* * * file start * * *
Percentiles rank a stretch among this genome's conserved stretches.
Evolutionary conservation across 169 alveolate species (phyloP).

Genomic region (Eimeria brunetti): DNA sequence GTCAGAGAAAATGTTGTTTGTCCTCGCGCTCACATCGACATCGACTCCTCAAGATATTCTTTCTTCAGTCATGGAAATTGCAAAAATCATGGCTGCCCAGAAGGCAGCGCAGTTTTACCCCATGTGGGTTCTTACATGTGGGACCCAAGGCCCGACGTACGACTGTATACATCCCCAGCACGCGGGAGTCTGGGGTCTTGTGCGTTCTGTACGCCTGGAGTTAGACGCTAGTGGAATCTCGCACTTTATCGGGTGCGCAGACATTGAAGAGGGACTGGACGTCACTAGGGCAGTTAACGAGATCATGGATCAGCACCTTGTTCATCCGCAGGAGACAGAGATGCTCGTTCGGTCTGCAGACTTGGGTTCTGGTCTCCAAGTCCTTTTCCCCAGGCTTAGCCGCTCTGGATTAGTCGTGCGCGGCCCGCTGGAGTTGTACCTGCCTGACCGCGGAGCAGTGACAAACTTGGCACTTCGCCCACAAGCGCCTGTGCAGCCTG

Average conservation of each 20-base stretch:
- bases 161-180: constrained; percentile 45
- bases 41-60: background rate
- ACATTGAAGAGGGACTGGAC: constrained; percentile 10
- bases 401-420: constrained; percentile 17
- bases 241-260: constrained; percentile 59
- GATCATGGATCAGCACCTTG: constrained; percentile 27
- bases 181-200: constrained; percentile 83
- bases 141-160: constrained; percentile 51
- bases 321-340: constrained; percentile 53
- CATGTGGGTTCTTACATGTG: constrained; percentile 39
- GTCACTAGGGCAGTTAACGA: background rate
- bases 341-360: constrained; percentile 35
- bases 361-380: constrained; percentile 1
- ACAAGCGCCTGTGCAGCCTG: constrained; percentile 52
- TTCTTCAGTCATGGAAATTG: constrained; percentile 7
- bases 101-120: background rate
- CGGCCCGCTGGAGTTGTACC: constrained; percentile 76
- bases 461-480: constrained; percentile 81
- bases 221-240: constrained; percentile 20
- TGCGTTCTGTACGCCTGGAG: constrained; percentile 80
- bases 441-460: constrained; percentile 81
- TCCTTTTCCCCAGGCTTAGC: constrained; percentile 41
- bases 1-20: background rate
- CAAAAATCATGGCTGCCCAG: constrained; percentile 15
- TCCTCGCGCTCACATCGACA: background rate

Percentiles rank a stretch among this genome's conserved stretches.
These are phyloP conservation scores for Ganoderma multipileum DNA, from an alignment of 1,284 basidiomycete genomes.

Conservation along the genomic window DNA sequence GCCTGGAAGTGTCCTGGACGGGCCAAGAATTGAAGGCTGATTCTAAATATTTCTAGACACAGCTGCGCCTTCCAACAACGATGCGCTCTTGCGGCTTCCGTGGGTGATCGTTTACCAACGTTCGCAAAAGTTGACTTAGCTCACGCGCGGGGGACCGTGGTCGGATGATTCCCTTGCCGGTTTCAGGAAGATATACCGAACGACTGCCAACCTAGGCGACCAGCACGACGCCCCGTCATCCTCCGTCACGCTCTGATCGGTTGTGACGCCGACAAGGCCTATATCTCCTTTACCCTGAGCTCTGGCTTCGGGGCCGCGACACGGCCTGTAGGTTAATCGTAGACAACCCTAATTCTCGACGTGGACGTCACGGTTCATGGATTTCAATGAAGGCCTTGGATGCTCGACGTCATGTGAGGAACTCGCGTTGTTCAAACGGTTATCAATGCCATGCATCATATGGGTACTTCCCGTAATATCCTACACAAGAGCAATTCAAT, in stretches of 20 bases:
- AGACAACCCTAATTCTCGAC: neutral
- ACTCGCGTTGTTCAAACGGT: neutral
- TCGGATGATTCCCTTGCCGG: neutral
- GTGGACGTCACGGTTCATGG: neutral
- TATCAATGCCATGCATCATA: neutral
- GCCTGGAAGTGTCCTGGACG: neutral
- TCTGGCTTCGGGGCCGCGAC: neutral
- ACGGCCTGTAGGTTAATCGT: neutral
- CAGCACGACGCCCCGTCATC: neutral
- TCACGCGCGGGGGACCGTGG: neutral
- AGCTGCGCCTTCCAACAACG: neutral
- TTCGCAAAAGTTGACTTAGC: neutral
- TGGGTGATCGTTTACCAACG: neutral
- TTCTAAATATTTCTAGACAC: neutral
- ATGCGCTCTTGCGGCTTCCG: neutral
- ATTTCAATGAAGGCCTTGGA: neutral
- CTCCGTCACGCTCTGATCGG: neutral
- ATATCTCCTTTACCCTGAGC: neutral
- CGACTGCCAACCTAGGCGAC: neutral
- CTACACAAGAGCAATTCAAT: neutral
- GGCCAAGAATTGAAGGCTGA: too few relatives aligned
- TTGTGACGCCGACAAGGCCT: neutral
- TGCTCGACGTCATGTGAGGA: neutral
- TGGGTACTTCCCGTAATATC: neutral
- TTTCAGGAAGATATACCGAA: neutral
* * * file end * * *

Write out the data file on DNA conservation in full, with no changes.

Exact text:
Percentiles rank a stretch among this genome's conserved stretches.
Evolutionary conservation across 169 alveolate species (phyloP).

Genomic region (Eimeria brunetti): DNA sequence GTCAGAGAAAATGTTGTTTGTCCTCGCGCTCACATCGACATCGACTCCTCAAGATATTCTTTCTTCAGTCATGGAAATTGCAAAAATCATGGCTGCCCAGAAGGCAGCGCAGTTTTACCCCATGTGGGTTCTTACATGTGGGACCCAAGGCCCGACGTACGACTGTATACATCCCCAGCACGCGGGAGTCTGGGGTCTTGTGCGTTCTGTACGCCTGGAGTTAGACGCTAGTGGAATCTCGCACTTTATCGGGTGCGCAGACATTGAAGAGGGACTGGACGTCACTAGGGCAGTTAACGAGATCATGGATCAGCACCTTGTTCATCCGCAGGAGACAGAGATGCTCGTTCGGTCTGCAGACTTGGGTTCTGGTCTCCAAGTCCTTTTCCCCAGGCTTAGCCGCTCTGGATTAGTCGTGCGCGGCCCGCTGGAGTTGTACCTGCCTGACCGCGGAGCAGTGACAAACTTGGCACTTCGCCCACAAGCGCCTGTGCAGCCTG

Average conservation of each 20-base stretch:
- bases 161-180: constrained; percentile 45
- bases 41-60: background rate
- ACATTGAAGAGGGACTGGAC: constrained; percentile 10
- bases 401-420: constrained; percentile 17
- bases 241-260: constrained; percentile 59
- GATCATGGATCAGCACCTTG: constrained; percentile 27
- bases 181-200: constrained; percentile 83
- bases 141-160: constrained; percentile 51
- bases 321-340: constrained; percentile 53
- CATGTGGGTTCTTACATGTG: constrained; percentile 39
- GTCACTAGGGCAGTTAACGA: background rate
- bases 341-360: constrained; percentile 35
- bases 361-380: constrained; percentile 1
- ACAAGCGCCTGTGCAGCCTG: constrained; percentile 52
- TTCTTCAGTCATGGAAATTG: constrained; percentile 7
- bases 101-120: background rate
- CGGCCCGCTGGAGTTGTACC: constrained; percentile 76
- bases 461-480: constrained; percentile 81
- bases 221-240: constrained; percentile 20
- TGCGTTCTGTACGCCTGGAG: constrained; percentile 80
- bases 441-460: constrained; percentile 81
- TCCTTTTCCCCAGGCTTAGC: constrained; percentile 41
- bases 1-20: background rate
- CAAAAATCATGGCTGCCCAG: constrained; percentile 15
- TCCTCGCGCTCACATCGACA: background rate

Percentiles rank a stretch among this genome's conserved stretches.
These are phyloP conservation scores for Ganoderma multipileum DNA, from an alignment of 1,284 basidiomycete genomes.

Conservation along the genomic window DNA sequence GCCTGGAAGTGTCCTGGACGGGCCAAGAATTGAAGGCTGATTCTAAATATTTCTAGACACAGCTGCGCCTTCCAACAACGATGCGCTCTTGCGGCTTCCGTGGGTGATCGTTTACCAACGTTCGCAAAAGTTGACTTAGCTCACGCGCGGGGGACCGTGGTCGGATGATTCCCTTGCCGGTTTCAGGAAGATATACCGAACGACTGCCAACCTAGGCGACCAGCACGACGCCCCGTCATCCTCCGTCACGCTCTGATCGGTTGTGACGCCGACAAGGCCTATATCTCCTTTACCCTGAGCTCTGGCTTCGGGGCCGCGACACGGCCTGTAGGTTAATCGTAGACAACCCTAATTCTCGACGTGGACGTCACGGTTCATGGATTTCAATGAAGGCCTTGGATGCTCGACGTCATGTGAGGAACTCGCGTTGTTCAAACGGTTATCAATGCCATGCATCATATGGGTACTTCCCGTAATATCCTACACAAGAGCAATTCAAT, in stretches of 20 bases:
- AGACAACCCTAATTCTCGAC: neutral
- ACTCGCGTTGTTCAAACGGT: neutral
- TCGGATGATTCCCTTGCCGG: neutral
- GTGGACGTCACGGTTCATGG: neutral
- TATCAATGCCATGCATCATA: neutral
- GCCTGGAAGTGTCCTGGACG: neutral
- TCTGGCTTCGGGGCCGCGAC: neutral
- ACGGCCTGTAGGTTAATCGT: neutral
- CAGCACGACGCCCCGTCATC: neutral
- TCACGCGCGGGGGACCGTGG: neutral
- AGCTGCGCCTTCCAACAACG: neutral
- TTCGCAAAAGTTGACTTAGC: neutral
- TGGGTGATCGTTTACCAACG: neutral
- TTCTAAATATTTCTAGACAC: neutral
- ATGCGCTCTTGCGGCTTCCG: neutral
- ATTTCAATGAAGGCCTTGGA: neutral
- CTCCGTCACGCTCTGATCGG: neutral
- ATATCTCCTTTACCCTGAGC: neutral
- CGACTGCCAACCTAGGCGAC: neutral
- CTACACAAGAGCAATTCAAT: neutral
- GGCCAAGAATTGAAGGCTGA: too few relatives aligned
- TTGTGACGCCGACAAGGCCT: neutral
- TGCTCGACGTCATGTGAGGA: neutral
- TGGGTACTTCCCGTAATATC: neutral
- TTTCAGGAAGATATACCGAA: neutral